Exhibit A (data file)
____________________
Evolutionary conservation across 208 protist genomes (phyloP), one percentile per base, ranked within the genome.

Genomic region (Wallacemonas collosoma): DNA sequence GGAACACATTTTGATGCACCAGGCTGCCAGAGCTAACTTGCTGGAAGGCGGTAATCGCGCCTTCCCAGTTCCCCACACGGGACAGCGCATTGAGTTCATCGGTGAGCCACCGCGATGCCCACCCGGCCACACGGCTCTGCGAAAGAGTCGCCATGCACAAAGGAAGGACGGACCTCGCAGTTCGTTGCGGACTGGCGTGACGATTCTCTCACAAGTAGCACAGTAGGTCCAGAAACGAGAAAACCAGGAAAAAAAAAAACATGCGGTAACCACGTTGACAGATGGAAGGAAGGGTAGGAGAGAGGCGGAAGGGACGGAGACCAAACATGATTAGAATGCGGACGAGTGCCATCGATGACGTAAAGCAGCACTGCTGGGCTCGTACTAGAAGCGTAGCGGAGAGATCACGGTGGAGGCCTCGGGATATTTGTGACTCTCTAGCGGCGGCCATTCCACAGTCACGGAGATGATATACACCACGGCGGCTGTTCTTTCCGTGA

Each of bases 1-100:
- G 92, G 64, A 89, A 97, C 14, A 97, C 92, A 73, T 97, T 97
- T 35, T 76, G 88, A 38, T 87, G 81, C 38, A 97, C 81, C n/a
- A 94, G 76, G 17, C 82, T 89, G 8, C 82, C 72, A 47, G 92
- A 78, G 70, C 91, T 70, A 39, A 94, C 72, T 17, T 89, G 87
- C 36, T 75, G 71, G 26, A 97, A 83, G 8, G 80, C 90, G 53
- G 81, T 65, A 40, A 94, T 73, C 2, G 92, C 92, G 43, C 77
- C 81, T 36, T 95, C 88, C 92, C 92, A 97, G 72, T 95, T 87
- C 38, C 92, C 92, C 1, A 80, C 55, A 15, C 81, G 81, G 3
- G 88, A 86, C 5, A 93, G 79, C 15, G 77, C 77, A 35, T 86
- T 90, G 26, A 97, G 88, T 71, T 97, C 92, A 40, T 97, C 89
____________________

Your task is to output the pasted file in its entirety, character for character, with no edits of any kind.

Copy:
Evolutionary conservation across 208 protist genomes (phyloP), one percentile per base, ranked within the genome.

Genomic region (Wallacemonas collosoma): DNA sequence GGAACACATTTTGATGCACCAGGCTGCCAGAGCTAACTTGCTGGAAGGCGGTAATCGCGCCTTCCCAGTTCCCCACACGGGACAGCGCATTGAGTTCATCGGTGAGCCACCGCGATGCCCACCCGGCCACACGGCTCTGCGAAAGAGTCGCCATGCACAAAGGAAGGACGGACCTCGCAGTTCGTTGCGGACTGGCGTGACGATTCTCTCACAAGTAGCACAGTAGGTCCAGAAACGAGAAAACCAGGAAAAAAAAAAACATGCGGTAACCACGTTGACAGATGGAAGGAAGGGTAGGAGAGAGGCGGAAGGGACGGAGACCAAACATGATTAGAATGCGGACGAGTGCCATCGATGACGTAAAGCAGCACTGCTGGGCTCGTACTAGAAGCGTAGCGGAGAGATCACGGTGGAGGCCTCGGGATATTTGTGACTCTCTAGCGGCGGCCATTCCACAGTCACGGAGATGATATACACCACGGCGGCTGTTCTTTCCGTGA

Each of bases 1-100:
- G 92, G 64, A 89, A 97, C 14, A 97, C 92, A 73, T 97, T 97
- T 35, T 76, G 88, A 38, T 87, G 81, C 38, A 97, C 81, C n/a
- A 94, G 76, G 17, C 82, T 89, G 8, C 82, C 72, A 47, G 92
- A 78, G 70, C 91, T 70, A 39, A 94, C 72, T 17, T 89, G 87
- C 36, T 75, G 71, G 26, A 97, A 83, G 8, G 80, C 90, G 53
- G 81, T 65, A 40, A 94, T 73, C 2, G 92, C 92, G 43, C 77
- C 81, T 36, T 95, C 88, C 92, C 92, A 97, G 72, T 95, T 87
- C 38, C 92, C 92, C 1, A 80, C 55, A 15, C 81, G 81, G 3
- G 88, A 86, C 5, A 93, G 79, C 15, G 77, C 77, A 35, T 86
- T 90, G 26, A 97, G 88, T 71, T 97, C 92, A 40, T 97, C 89